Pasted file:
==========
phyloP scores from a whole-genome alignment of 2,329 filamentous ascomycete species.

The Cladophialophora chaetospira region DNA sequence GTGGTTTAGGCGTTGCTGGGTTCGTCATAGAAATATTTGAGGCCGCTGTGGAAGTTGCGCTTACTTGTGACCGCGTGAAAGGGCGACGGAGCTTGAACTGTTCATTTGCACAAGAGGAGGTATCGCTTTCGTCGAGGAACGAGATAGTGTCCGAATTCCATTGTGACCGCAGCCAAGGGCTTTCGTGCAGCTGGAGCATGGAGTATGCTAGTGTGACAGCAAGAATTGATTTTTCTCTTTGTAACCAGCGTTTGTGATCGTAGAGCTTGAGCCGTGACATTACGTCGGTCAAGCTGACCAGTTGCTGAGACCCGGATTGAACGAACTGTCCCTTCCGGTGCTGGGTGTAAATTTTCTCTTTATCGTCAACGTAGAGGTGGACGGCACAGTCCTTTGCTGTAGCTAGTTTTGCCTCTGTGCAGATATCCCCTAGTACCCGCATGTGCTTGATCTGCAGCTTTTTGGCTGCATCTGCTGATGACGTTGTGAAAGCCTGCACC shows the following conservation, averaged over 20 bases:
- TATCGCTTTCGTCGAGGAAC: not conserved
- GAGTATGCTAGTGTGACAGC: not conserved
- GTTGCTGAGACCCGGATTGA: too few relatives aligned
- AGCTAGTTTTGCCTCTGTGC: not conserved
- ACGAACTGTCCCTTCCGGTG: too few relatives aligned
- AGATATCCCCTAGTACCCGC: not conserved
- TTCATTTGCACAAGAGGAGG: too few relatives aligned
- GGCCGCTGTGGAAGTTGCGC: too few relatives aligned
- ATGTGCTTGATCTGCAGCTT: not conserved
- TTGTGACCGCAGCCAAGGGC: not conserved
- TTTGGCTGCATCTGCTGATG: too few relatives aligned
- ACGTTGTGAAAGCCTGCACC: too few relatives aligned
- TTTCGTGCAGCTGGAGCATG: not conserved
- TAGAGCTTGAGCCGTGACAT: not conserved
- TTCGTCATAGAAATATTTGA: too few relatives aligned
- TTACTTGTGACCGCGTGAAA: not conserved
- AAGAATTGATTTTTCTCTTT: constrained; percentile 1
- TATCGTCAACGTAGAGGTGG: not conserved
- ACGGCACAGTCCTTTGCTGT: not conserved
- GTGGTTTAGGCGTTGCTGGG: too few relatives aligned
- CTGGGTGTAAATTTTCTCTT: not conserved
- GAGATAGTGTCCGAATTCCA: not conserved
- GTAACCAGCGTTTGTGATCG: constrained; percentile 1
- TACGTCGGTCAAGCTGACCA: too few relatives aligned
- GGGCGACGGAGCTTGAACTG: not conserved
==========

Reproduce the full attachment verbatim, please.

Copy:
phyloP scores from a whole-genome alignment of 2,329 filamentous ascomycete species.

The Cladophialophora chaetospira region DNA sequence GTGGTTTAGGCGTTGCTGGGTTCGTCATAGAAATATTTGAGGCCGCTGTGGAAGTTGCGCTTACTTGTGACCGCGTGAAAGGGCGACGGAGCTTGAACTGTTCATTTGCACAAGAGGAGGTATCGCTTTCGTCGAGGAACGAGATAGTGTCCGAATTCCATTGTGACCGCAGCCAAGGGCTTTCGTGCAGCTGGAGCATGGAGTATGCTAGTGTGACAGCAAGAATTGATTTTTCTCTTTGTAACCAGCGTTTGTGATCGTAGAGCTTGAGCCGTGACATTACGTCGGTCAAGCTGACCAGTTGCTGAGACCCGGATTGAACGAACTGTCCCTTCCGGTGCTGGGTGTAAATTTTCTCTTTATCGTCAACGTAGAGGTGGACGGCACAGTCCTTTGCTGTAGCTAGTTTTGCCTCTGTGCAGATATCCCCTAGTACCCGCATGTGCTTGATCTGCAGCTTTTTGGCTGCATCTGCTGATGACGTTGTGAAAGCCTGCACC shows the following conservation, averaged over 20 bases:
- TATCGCTTTCGTCGAGGAAC: not conserved
- GAGTATGCTAGTGTGACAGC: not conserved
- GTTGCTGAGACCCGGATTGA: too few relatives aligned
- AGCTAGTTTTGCCTCTGTGC: not conserved
- ACGAACTGTCCCTTCCGGTG: too few relatives aligned
- AGATATCCCCTAGTACCCGC: not conserved
- TTCATTTGCACAAGAGGAGG: too few relatives aligned
- GGCCGCTGTGGAAGTTGCGC: too few relatives aligned
- ATGTGCTTGATCTGCAGCTT: not conserved
- TTGTGACCGCAGCCAAGGGC: not conserved
- TTTGGCTGCATCTGCTGATG: too few relatives aligned
- ACGTTGTGAAAGCCTGCACC: too few relatives aligned
- TTTCGTGCAGCTGGAGCATG: not conserved
- TAGAGCTTGAGCCGTGACAT: not conserved
- TTCGTCATAGAAATATTTGA: too few relatives aligned
- TTACTTGTGACCGCGTGAAA: not conserved
- AAGAATTGATTTTTCTCTTT: constrained; percentile 1
- TATCGTCAACGTAGAGGTGG: not conserved
- ACGGCACAGTCCTTTGCTGT: not conserved
- GTGGTTTAGGCGTTGCTGGG: too few relatives aligned
- CTGGGTGTAAATTTTCTCTT: not conserved
- GAGATAGTGTCCGAATTCCA: not conserved
- GTAACCAGCGTTTGTGATCG: constrained; percentile 1
- TACGTCGGTCAAGCTGACCA: too few relatives aligned
- GGGCGACGGAGCTTGAACTG: not conserved